Barack Obama dedicated to the sport of presidents
Fifteen of the past 18 US presidents have played the game of golf
US president Barack Obama at the Mid-Pacific Country Club, in Kailua, Hawaii, on his recent vacation.
No one should ever question US president Barack Obama’s passion for golf. He has played some of the United States’s most picturesque courses, held a debt-limit “golf summit” with House Speaker John A Boehner, taken on Tiger Woods and found time to steal away for a round in political good times and bad.
The extent of Obama’s love of golf has been on display during his winter vacation in Hawaii, where he has played seven out of his 12 days, for as much as six hours at a time. On one outing, he played so slowly he could get in only 17 holes before it became too dark to continue.
“I don’t know how he can play so much freaking golf, man,” said Howard Dashefsky, the director of sales and communications at Pacific Links Hawaii. “My back would fall off.” Obama’s dedication has not gone unnoticed by Republicans in the US, who have taken advantage politically. In its gimmicky list of recommended New Year resolutions for Obama, the Republican National Committee offered this one: “I resolve to spend less time on the golf course.”
On the putting green
Historically, Obama is hardly alone on the putting green. If horse racing is the “sport of kings,” golf is the sport of US presidents. Fifteen of the past 18 of them have played, and their approach to the game has often illustrated their character in office.
According to Don Van Natta Jr, author of First Off the Tee: Presidential Hackers, Duffers, and Cheaters From Taft to Bush, Dwight D Eisenhower, famous for his vacations and delegating White House business to aides, played 36 holes a week. Richard Nixon was awkward on the course, and a cheat. Bill Clinton was famous for his mulligans, or do-overs. The two George Bushes were quick to take action.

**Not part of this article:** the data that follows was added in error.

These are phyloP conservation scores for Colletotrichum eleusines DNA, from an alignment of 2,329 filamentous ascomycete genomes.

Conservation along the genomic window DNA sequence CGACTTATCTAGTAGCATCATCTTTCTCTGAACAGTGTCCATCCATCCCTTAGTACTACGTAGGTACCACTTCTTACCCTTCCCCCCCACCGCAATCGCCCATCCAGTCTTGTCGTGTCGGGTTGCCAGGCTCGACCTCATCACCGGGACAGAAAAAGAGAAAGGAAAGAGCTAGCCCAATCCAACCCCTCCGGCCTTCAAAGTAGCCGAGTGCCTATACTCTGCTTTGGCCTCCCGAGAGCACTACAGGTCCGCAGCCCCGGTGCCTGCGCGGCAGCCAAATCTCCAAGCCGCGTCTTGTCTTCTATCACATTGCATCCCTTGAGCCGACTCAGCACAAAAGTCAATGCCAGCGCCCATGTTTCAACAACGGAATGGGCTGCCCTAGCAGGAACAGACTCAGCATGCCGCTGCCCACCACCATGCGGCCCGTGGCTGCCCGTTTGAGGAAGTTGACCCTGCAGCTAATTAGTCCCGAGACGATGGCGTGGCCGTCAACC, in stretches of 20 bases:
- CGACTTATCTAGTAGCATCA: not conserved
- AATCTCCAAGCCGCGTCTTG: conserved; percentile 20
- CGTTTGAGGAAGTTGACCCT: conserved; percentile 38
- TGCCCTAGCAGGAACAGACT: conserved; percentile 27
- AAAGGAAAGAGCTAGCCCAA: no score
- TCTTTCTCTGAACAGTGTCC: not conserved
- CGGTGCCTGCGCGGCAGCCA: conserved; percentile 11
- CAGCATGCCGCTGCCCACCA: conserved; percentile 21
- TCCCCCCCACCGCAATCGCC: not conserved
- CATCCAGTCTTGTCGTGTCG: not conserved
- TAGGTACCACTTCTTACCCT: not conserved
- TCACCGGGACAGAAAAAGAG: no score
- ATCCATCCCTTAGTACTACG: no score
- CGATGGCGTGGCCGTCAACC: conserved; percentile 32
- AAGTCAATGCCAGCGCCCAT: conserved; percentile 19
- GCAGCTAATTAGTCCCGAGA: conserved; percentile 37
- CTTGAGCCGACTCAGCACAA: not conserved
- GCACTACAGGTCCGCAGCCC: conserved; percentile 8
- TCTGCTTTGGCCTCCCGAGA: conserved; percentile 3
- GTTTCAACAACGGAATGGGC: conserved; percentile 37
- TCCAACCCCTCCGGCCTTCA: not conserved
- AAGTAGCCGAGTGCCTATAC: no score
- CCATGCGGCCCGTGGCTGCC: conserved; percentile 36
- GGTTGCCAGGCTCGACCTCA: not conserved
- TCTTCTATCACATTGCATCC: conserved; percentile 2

Obama is known for his slow, deliberative play.
On the 18th hole at the Mid Pacific Country Club on Oahu last week, Obama crouched to survey his final shot, took several practice swings and then putted, with the ball stopping just short of the hole. By the time he had finished, roughly five hours had elapsed since his arrival. (The PGA frowns on slow play, threatening penalties.)
“Six hours is an especially long round of golf, and five is on the long side, too,” said Van Natta, a former New York Times correspondent.
“He strives to be a bogey-a-hole golfer; that’s a handicap of 18,” Van Natta added, explaining how Obama aims to finish one-over par on every hole. “That’s still pretty respectable.”
In Hawaii, Obama has tackled the courses at Mid Pacific (a 1926 course by designer Seth Raynor), the Ko’olau Golf Club (“one of the country’s most punishing layouts,” according to Golf.com and surrounded by stunning volcanic peaks) and the Royal Hawaiian Golf Club (known to locals as Jurassic Park for its lush tropical surroundings.). He has also played the course at Marine Corps Base Hawaii several times.
Obama’s methodical style of play has its defenders. Dashefsky called it the “way it’s supposed to be played”.
Escape the demands
The president’s long hours on the course are one of his few chances to escape the demands of the White House and relax, said people familiar with his game.
His golf partners here are a familiar cast of characters: White House aides (Sam Kass, the Obamas’ chef, and Marvin Nicholson, the trip director); two longtime Chicago friends (Marty Nesbitt and Eric Whitaker); and buddies from his time in high school here (Mike Ramos and Bobby Titcomb).
Obama’s style is in contrast to the way both Bushes approached the game. They were famous for their speed, routinely playing 18 holes in less than three hours, in what was sometimes called “aerobic golf” or “polo golf”. George H W Bush had a personal best of an hour and 24 minutes for 18 holes.
“We weren’t trying to break a record,” said Ken Raynor, a longtime golf partner for Bush family members who is the head golf pro at Coral Creek Club in Placida, Florida, and a pro at Cape Arundel Golf Club in Kennebunkport, Maine. “The activity level was just at that pace.”
The president most dedicated to golf may have been Eisenhower, who played nearly 800 rounds during his eight years in office. He became known as the “golfer in chief” and – given his fondness for playing 18 holes on Wednesdays and Sundays – as the inventor of the “36-hole work week.”
In comparison, according to records kept by the CBS News correspondent Mark Knoller, Obama has played 158 rounds.
New York Times